• Kohn complained that while “American companies [had recently] posted their biggest profits ever, and bonuses for bank and hedge fund executives … reached record highs,… almost one in 10 Americans is unemployed, and 15 percent live at or below the poverty level.”
  • Kohn said that the real class warfare in America was being waged by “the richest of the rich,” who were “fighting tooth and nail against unions and any tax increases while record numbers of people lose their homes.”
  • Advocating a brand of activism radical enough to strike fear into the hearts of affluent Americans, Kohn wrote: “Effective protest … means unexpected people doing unexpected things to disrupt the status quo and mobilize public will for change. If we’re at war, it’s time to escalate…. Imagine millions of Americans withholding mortgage payments to banks that refuse to adjust underwater loans. Imagine divestment campaigns to pressure public pension funds and universities to pull their money from the private sector and put it into government bonds. Imagine students staging sit-ins to protest teacher layoffs. Imagine families who have lost their homes squatting in vacant, bank-owned properties. Imagine a nationwide call to arms, as passionately nonviolent but as violently passionate as the pro-democracy movements sweeping the Arab world. After all, according to the CIA, income inequality in the United States is greater than in Yemen.”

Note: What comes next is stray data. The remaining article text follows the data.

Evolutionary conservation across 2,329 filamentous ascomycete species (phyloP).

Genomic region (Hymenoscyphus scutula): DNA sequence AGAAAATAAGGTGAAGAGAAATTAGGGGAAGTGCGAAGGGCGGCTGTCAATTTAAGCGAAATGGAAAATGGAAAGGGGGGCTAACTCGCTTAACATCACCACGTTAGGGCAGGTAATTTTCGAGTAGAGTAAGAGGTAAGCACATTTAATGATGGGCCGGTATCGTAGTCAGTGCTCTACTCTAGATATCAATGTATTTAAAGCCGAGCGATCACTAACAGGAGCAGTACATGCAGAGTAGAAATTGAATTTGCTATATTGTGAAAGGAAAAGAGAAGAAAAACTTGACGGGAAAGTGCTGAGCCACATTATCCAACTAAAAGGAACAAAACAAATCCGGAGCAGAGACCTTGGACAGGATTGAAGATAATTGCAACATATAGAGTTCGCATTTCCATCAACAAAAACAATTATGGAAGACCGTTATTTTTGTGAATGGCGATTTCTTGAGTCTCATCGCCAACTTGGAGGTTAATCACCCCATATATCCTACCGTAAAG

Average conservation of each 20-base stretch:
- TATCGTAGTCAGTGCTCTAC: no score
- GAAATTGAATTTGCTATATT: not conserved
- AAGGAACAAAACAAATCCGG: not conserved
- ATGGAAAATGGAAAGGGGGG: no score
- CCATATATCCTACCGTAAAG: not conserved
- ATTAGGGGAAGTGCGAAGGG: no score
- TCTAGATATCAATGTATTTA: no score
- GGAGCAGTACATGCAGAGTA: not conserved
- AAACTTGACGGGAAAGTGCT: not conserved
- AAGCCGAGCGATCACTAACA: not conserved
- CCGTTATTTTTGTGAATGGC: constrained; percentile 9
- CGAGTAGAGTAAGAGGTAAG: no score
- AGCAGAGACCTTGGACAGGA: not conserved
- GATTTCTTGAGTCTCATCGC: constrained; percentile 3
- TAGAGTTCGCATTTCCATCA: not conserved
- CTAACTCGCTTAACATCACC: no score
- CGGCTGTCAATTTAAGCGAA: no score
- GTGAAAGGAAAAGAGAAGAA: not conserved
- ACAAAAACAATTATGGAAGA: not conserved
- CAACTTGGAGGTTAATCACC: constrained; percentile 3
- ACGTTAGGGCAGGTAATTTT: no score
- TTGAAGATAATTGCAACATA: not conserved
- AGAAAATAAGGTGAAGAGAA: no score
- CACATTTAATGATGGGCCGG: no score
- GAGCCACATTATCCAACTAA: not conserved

Wanting Her Daughter to Be Gay

In February 2015, Kohn wrote: “more often than not, we define happiness as some variation on our own lives, or at least the lives of our expectations. If we went to college, we want our kids to go to college. If we like sports, we want our kids to like sports. If we vote Democrat, of course we want our kids to vote Democrat. I’m gay. And I want my kid to be gay, too.” “When my daughter plays house with her stuffed koala bears as the mom and dad,” Kohn elaborated, “we [Kohn and her domestic partner] gently remind her that they could be a dad and dad. Sometimes she changes her narrative. Sometimes she doesn’t. It’s her choice.”